Research Associate (Postdoctoral)
University of Washington
Open Until: 10/31/2019
Institution: University of Washington
Open Until: 2019-08-31
Applications are invited for a Postdoctoral Research Associate Position in the Dept. of Earth and Space Sciences, University of Washington, Seattle, to work on observations, data analysis, and theoretical/numerical modeling to understand geodynamic and volcanic processes. The position will be supervised by Prof. Mark Richards.
Applications are encouraged from candidates interested in volcanism related to mantle plumes (hotspots), including large igneous provinces (LIPs) such as the Deccan Traps and their relation to mass extinction, as well as ocean island volcanic provinces such as the Galápagos, La Réunion, Iceland, and Hawaii. Applications are also encouraged for candidates interested in upper mantle (lithosphere/asthenosphere) dynamics, and especially subduction zone processes. Although the postdoctoral associate will work closely with Prof. Richards, the Department of Earth and Space Sciences at the University of Washington is a highly collaborative environment, and there will be opportunities to collaborate with outstanding research groups in subduction zone dynamics, seismology, mineral physics, geochemistry, volcanology, and climate science. Research is expected to involve a combination of theoretical/numerical modeling as well as geological/geophysical/geochemical observation and data analysis.
The initial 12-month full-time (100% FTE) appointment is renewable for up to 3 years contingent upon satisfactory progress.The start date is negotiable, but the position is available from January 2019 with a preference to fill the position by the end of summer 2019.
The University, College, and Department are dedicated to the goal of building a culturally diverse and pluralistic faculty and staff committed to teaching and working in a multicultural, inclusive environment and strongly encourages applications from women, minorities, individuals with disabilities and covered veterans. The department of Earth and Space Sciences is therefore seeking candidates whose experiences have prepared them to fulfill our commitment to inclusion. For more information on our commitment to building a culturally diverse workforce, please see: http://www.washington.edu/diversity/ and https://environment.uw.edu/about/diversity-commitment/.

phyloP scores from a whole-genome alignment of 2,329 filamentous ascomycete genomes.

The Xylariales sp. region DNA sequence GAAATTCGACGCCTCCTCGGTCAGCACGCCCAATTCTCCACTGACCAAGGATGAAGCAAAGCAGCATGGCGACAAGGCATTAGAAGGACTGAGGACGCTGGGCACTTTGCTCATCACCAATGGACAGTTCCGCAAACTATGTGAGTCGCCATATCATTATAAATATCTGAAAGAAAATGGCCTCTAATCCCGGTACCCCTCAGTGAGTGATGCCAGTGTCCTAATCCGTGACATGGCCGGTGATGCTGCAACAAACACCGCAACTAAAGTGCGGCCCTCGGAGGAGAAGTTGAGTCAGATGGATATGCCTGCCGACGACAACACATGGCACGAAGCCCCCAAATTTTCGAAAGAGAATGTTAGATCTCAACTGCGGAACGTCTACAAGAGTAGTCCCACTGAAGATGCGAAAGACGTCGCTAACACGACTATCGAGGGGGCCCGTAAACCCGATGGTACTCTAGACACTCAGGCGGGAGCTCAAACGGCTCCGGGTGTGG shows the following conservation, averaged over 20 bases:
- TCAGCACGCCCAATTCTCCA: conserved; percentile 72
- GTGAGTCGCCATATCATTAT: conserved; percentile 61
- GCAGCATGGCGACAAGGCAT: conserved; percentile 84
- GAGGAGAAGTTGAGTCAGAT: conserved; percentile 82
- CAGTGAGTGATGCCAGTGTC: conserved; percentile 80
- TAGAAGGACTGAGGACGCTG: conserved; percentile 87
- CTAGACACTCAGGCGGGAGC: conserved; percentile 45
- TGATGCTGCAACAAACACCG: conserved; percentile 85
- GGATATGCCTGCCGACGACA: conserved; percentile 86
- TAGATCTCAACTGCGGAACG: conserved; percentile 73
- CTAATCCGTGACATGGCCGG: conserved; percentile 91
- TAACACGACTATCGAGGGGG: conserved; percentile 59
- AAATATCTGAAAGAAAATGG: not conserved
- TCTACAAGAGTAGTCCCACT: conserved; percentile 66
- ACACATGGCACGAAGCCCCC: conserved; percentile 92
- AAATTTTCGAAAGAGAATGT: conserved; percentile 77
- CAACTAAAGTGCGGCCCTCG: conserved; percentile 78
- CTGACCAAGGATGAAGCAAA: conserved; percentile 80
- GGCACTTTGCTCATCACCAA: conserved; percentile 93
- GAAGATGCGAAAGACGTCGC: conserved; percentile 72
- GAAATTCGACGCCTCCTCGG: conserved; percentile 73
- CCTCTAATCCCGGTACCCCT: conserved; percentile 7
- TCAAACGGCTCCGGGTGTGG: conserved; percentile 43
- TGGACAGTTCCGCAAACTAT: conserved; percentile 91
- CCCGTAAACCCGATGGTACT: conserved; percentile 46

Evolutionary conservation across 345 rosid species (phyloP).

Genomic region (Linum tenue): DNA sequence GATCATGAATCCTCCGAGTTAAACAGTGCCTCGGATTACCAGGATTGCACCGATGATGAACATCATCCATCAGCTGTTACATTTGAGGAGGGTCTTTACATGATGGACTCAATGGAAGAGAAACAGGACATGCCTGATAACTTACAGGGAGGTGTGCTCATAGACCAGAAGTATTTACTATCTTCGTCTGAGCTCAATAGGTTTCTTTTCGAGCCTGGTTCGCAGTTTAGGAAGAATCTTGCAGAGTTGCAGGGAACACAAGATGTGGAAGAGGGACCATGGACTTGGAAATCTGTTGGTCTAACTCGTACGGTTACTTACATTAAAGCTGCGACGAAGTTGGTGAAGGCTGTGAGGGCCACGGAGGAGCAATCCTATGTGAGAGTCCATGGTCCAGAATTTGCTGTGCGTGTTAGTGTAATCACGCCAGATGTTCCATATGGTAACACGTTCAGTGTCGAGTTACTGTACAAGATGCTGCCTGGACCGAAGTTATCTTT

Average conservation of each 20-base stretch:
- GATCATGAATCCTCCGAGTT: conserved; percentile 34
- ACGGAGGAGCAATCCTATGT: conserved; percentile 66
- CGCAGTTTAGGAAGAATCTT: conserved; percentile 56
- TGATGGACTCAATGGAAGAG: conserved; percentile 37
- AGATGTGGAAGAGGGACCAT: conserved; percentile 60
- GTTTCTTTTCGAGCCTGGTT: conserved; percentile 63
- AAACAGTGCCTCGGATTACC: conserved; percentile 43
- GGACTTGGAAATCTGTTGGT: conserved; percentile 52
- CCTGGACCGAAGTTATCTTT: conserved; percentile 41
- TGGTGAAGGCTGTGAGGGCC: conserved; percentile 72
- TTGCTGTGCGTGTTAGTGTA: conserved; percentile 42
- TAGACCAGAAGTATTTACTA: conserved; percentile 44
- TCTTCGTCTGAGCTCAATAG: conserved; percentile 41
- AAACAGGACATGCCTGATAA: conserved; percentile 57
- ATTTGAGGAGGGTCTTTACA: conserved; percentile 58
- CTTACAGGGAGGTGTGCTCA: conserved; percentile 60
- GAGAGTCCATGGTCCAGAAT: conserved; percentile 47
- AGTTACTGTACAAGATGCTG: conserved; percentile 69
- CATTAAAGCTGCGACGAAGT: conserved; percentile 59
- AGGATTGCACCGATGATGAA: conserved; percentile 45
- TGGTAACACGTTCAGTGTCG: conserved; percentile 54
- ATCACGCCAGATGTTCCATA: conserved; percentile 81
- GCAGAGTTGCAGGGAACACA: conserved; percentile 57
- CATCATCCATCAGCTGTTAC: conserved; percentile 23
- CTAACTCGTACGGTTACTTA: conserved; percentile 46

The University of Washington (UW) is located in the greater Seattle metropolitan area, with a dynamic, multicultural community of 3.7 million people and a range of ecosystems from mountains to ocean. The UW serves a diverse population of 80,000 students, faculty and staff including 25% first-generation college students, over 25% Pell Grant student and faculty from over 70 countries. The UW is a recipient of a National Science Foundation ADVANCE Institutional Transformation Award to increase the advancement of women in science, engineering, and math (see https://advance.washington.edu/).
Applicants must hold a PhD (or foreign equivalent) in the Earth Sciences, or in an appropriately related field such as Astronomy, Planetary Science, Physics, or Engineering. Candidates should have an aptitude for geological/geophysical modeling as well as the ability to synthesize and analyze key observations. A successful candidate will conduct research that will result in publication in the open literature and participation in national or international meetings.
To apply, please go to: https://apply.interfolio.com/56990
Commitment to Diversity
The University of Washington is committed to building diversity among its faculty, librarian, staff, and student communities, and articulates that commitment in the UW Diversity Blueprint
(http://www.washington.edu/diversity/diversity-blueprint/). Additionally, the University’s Faculty Code recognizes faculty efforts in research, teaching and/or service that address diversity and equal opportunity as important contributions to a faculty member’s academic profile and responsibilities (https://www.washington.edu/admin/rules/policies/FCG/FCCH24.html#2432).